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Approach to the Failed Pyeloplasty In Children: Revisiting the Unknown

Sunday, October 21, 2012: 1:03 PM
Grand Ballroom B (Hilton Riverside)
Rodrigo LP Romao, Martin Koyle, Joao L Pippi Salle, Abdulhakim Alotay, Victor Figueroa, Armando J Lorenzo, Darius Bagli and Walid Farhat, Division of Urology, The Hospital for Sick Children, Toronto, ON, Canada

Purpose: Pediatric pyeloplasty has a high success rate. However, reasons for failure and the ideal approach to the management of the failed pyeloplasty (FP) are poorly understood. We sought to identify risk factors as well as perform a critical analysis of the management of FP in a large tertiary care center.

Methods: Retrospective chart review of children undergoing pyeloplasty from 2000-2010. All cases that required any type of reintervention, excluding stent removal, were reviewed. Data collected included: demographics, indication for and modality of the initial surgery, presence of crossing vessels, mode of diagnosis of failure, type(s) and success rate of the re-intervention(s).

Results: 455 patients underwent pyeloplasty in the study period and 27 failed (5.9%). Open (20/330) and laparoscopic (7/115) pyeloplasty yielded identical failure rates (6%); likewise, age and initial indication for pyeloplasty did not have an impact on failure (age: 17/287, 5.9% 0-5 years; 10/168, 5.9% >5 years; 15/230, 6.5%; indication: worsening antenatal hydronephrosis, 9/128, 7% pain and 3/38, 7.9% incidental finding). Indications for reintervention were: worsening asymptomatic hydronephrosis 16/27 (59%), pain 7/27 (26%), urosepsis 2/27 (7.5%) and other 2/27 (7.5%). 7/21 (33%) patients had a postoperative nuclear scan with documented decrease in differential renal function by at least 5%. Eight of the 27 patients (30%) improved with one intervention, 14 (52%) required 2 interventions and 5 (18%) had 3 interventions (see figure 1 for details). Mean interval between the first operation and subsequent interventions was 19.3, 24.9 and 27 months for the 1st, 2nd and 3rd reinterventions, respectively. All 7 patients with documented decrease in renal function had at least 2 interventions. Success rates for each modality of re-intervention were as follows: double –J stenting alone: 1/16 (6%); endopyelotomy: 9/18 (50%);  redo pyeloplasty: 12/13 (92%); uretero-calycostomy: 4/4 (100%). Only one patient (7%) had a documented missed crossing vessel. All patients eventually improved after a mean follow-up of 56 months following the initial pyeloplasty.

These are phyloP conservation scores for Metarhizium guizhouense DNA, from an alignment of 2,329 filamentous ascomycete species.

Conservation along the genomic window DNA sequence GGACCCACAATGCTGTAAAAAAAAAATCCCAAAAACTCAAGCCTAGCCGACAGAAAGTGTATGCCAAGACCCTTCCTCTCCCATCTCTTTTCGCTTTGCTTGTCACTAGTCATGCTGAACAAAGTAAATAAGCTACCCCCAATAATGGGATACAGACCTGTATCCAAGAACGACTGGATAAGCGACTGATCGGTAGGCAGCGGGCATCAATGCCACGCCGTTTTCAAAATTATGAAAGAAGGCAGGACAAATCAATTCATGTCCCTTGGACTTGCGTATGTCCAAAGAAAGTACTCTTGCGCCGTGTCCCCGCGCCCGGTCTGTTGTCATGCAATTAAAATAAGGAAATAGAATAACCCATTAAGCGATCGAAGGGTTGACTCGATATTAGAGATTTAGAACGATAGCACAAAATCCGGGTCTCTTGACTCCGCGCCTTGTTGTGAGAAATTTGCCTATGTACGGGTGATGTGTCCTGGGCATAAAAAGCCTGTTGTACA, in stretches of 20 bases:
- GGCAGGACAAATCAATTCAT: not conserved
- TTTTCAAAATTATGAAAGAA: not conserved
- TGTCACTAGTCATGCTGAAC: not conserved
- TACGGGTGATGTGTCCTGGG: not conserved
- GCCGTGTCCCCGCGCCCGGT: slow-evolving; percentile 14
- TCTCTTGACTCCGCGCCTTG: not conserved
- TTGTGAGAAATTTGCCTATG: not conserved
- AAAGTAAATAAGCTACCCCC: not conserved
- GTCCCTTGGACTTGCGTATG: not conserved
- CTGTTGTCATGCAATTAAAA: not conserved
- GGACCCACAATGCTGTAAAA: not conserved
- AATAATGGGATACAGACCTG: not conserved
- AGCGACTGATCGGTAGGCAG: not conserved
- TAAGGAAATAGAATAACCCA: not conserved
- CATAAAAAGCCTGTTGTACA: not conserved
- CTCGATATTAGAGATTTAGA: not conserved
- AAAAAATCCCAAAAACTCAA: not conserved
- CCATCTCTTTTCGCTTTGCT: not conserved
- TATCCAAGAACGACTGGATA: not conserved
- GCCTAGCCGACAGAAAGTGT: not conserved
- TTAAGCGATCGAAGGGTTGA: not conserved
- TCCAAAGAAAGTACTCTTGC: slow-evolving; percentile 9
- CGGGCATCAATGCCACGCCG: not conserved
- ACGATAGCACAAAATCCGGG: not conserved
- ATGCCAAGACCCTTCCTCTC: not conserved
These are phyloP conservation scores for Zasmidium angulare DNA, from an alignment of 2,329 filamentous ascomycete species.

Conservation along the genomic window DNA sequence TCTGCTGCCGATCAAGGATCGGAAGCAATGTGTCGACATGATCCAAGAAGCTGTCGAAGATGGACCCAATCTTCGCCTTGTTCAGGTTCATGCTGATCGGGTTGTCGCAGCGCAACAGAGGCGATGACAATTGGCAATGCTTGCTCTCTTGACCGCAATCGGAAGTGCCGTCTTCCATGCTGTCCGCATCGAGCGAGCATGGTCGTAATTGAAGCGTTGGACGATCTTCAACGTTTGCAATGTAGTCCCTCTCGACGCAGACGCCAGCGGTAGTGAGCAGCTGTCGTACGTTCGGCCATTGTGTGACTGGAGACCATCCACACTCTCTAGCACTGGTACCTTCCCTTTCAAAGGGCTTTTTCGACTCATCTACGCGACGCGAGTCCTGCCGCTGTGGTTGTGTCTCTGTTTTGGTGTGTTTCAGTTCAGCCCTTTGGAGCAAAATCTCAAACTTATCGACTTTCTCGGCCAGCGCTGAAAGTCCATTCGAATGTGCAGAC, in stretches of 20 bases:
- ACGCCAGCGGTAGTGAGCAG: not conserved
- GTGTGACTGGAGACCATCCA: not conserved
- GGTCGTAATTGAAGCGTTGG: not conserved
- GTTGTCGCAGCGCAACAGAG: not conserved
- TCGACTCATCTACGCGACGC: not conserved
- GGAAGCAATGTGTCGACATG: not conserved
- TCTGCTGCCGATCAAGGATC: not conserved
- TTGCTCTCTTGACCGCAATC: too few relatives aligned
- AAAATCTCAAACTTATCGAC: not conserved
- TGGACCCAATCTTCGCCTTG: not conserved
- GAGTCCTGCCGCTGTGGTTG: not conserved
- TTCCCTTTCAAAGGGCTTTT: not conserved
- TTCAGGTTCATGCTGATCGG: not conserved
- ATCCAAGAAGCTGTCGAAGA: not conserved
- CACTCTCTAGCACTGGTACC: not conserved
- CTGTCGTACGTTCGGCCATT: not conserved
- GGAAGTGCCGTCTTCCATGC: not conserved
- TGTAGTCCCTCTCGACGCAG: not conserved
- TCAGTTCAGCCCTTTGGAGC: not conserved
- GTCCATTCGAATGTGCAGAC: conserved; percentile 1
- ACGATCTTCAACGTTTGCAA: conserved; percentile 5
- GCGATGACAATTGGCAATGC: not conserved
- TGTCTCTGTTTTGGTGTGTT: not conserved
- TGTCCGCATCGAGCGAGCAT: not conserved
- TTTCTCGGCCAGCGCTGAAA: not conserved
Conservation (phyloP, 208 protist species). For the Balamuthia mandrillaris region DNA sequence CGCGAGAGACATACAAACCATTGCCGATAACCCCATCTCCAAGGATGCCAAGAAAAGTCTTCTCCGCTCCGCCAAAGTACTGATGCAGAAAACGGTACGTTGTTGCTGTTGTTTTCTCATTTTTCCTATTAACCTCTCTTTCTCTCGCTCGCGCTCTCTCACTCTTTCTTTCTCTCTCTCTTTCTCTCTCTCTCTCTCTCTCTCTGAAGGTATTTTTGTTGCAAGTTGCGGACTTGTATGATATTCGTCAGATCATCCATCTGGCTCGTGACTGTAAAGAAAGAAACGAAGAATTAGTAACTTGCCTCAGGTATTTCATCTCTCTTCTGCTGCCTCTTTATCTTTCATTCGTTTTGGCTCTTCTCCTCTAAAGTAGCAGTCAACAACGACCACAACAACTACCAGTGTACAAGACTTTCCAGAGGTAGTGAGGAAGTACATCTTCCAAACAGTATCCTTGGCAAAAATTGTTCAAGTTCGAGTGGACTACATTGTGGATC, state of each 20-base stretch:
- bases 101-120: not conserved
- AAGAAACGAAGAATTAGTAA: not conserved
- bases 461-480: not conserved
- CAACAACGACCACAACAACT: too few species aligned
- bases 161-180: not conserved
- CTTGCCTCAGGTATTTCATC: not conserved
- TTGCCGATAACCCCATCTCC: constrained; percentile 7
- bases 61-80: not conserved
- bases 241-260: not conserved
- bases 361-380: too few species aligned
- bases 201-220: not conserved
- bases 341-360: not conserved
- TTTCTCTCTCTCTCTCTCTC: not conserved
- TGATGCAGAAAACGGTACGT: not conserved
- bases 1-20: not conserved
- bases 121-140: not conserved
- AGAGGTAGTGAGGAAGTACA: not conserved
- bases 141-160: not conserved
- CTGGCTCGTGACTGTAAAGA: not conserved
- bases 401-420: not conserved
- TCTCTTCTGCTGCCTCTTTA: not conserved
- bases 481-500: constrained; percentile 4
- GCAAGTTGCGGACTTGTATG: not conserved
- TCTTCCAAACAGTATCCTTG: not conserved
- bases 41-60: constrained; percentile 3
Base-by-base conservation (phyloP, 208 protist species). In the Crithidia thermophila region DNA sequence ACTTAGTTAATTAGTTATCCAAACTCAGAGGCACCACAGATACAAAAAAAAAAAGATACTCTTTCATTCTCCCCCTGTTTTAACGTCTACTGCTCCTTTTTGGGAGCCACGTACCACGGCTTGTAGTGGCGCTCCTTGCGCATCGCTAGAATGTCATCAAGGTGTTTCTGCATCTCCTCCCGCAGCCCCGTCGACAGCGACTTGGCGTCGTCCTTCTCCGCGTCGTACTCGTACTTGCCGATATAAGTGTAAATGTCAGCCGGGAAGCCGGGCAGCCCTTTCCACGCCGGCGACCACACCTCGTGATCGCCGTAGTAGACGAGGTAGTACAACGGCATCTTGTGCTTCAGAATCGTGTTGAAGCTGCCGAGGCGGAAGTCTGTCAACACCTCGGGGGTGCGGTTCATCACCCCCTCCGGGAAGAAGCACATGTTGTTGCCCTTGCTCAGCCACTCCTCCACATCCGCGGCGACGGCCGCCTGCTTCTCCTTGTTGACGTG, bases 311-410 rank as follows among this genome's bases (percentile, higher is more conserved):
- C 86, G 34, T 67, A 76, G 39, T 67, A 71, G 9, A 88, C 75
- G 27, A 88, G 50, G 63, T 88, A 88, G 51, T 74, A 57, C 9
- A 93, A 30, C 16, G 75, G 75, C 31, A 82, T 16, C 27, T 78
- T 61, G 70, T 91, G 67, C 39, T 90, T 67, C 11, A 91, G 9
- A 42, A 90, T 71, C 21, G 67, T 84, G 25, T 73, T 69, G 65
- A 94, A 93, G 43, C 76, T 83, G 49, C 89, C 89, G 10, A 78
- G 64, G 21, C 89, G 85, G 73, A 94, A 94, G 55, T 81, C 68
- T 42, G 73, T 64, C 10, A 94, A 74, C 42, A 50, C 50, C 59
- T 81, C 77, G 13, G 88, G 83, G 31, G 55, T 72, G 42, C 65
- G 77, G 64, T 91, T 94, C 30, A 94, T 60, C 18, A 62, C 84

Conclusions: Pyeloplasty is a highly successful procedure. Age and initial indication for pyeloplasty do not influence the risk for failure. More invasive and definitive techniques, such as redo pyeloplasty and uretero-calicostomy are more successful than minimally invasive ones to treat FP and should probably be offered sooner rather than later.